Nevertheless, the one who receives instruction in the word must share in all good things with his instructor. —Galatians 6:6
As you know, you Philippians were the only ones who gave me financial help when I first brought you the Good News and then traveled on from Macedonia. No other church did this. Even when I was in Thessalonica, you sent help more than once. I don’t say this because I want a gift from you. Rather, I want you to receive a reward for your kindness. At the moment, I have all I need—and more! I am generously supplied with the gifts you sent me with Epaphroditus. They are a sweet-smelling sacrifice that is acceptable and pleasing to God. —Philippians 4:15-18
I thought it necessary to urge the brothers to visit you in advance and finish the arrangements for the generous gift you had promised. Then it will be ready as a generous gift, not as one grudgingly given. Remember this: Whoever sows sparingly will also reap sparingly, and whoever sows generously will also reap generously.” - 2 Corinthians 9:5-6
In addition to supporting ministries, our tithes and offerings alone have made possible the founding of nine new churches in ten years, the care of widows and orphans, the publication of our school curriculum and the truths essential to the church’s restoration from the literature ministry, the beautiful community lands around the world where our food and dreams grow and our children are nurtured in faith. Our tithes and offerings paid for the buildings where we worship, the fairs where many have first witnessed the kingdom and the craft village that speaks of another country to hundreds of thousands annually. Who among our peers in the world has given ten percent of their income to such life-changing, hope-generating, Spirit-led eternal purposes? Which of them have reaped the compounded blessing of practical and spiritual things in exchange for ten percent of their profits? When we see the opportunity God presents us with, we understand better how the congregation begged Paul for the privilege of giving, even beyond their means.
This service that you perform is not only supplying the needs of the Lord’s people but is also overflowing in many expressions of thanks to God. Because of the service by which you have proved yourselves, others will praise God for the obedience that accompanies your confession of the gospel of Christ, and for your generosity in sharing with them and with everyone else. And in their prayers for you their hearts will go out to you, because of the surpassing grace God has given you. Thanks be to God for His indescribable gift! —2 Corinthians 9:12-15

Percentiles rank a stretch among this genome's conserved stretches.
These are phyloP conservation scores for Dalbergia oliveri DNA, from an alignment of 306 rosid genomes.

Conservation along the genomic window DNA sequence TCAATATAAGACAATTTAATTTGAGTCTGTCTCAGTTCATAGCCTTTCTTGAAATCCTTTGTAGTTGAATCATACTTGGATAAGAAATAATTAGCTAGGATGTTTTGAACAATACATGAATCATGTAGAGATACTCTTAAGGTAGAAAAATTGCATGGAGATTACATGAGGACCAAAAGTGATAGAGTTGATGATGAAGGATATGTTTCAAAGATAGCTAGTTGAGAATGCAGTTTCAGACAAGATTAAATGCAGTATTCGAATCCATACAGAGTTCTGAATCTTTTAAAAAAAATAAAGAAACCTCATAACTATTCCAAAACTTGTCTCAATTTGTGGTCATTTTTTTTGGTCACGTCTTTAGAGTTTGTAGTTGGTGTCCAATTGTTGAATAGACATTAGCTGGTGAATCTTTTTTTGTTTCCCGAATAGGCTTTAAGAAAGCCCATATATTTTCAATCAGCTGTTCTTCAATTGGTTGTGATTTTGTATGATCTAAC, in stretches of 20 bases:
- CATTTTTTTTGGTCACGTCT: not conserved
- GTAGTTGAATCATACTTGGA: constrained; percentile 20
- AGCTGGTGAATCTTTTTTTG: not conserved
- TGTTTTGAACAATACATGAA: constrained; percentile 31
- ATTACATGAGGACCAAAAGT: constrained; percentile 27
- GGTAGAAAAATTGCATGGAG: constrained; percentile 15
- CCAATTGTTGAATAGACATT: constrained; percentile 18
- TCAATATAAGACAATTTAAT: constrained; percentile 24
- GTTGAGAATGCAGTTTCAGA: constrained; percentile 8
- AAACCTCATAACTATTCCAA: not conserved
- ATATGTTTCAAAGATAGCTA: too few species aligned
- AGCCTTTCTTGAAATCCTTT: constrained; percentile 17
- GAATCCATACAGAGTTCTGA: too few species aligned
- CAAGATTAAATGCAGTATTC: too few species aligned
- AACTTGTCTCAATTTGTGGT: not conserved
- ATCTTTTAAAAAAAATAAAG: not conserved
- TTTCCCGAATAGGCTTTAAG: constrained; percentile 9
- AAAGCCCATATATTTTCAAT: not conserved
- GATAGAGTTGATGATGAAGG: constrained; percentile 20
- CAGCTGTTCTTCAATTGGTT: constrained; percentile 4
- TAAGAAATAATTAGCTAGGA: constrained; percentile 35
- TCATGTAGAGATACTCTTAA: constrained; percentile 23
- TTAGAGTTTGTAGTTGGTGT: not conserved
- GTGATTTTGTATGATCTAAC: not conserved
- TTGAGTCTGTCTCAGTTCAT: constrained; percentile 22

Let me summarize. Tithing is not all we are commanded to give. We are called to give everything, but the remaining 90% is at our discretion—to provide for our households, show generosity to the saints, offer free-will gifts to missions or various needs, build friendships that will help us make it to heaven, invest and grow an inheritance for descendants, and overall, glorify God. The tithe is given to support church ministry “in the same way” as the temple attendants were provided for. We have the injunction of Jesus, who said, “You should have practiced the latter, without neglecting the former” (Matt. 23:23). Therefore, we have no exemption from tithing. It was not introduced in the Sinai covenant but established in the Abrahamic covenant of faith. If anything, the New Covenant requires an expansion of this principle so that we would have a greater precedent toward giving, not less.
So, if the leadership of this church has asked us to support the ministry in this way, and we have pledged to do so, it is no longer under our discretion. Once we have committed to it, it is a pledge that we have a duty to deliver. God has blessed this church; we are prosperous. But in this simple matter, let us not undermine the Biblical mandate and thus stunt the expansion of God’s kingdom that He would have us support by withholding what we have promised. This principle is abundantly confirmed before the Levitical law, after the Levitical law, by the Lord Jesus, and by the Apostle Paul.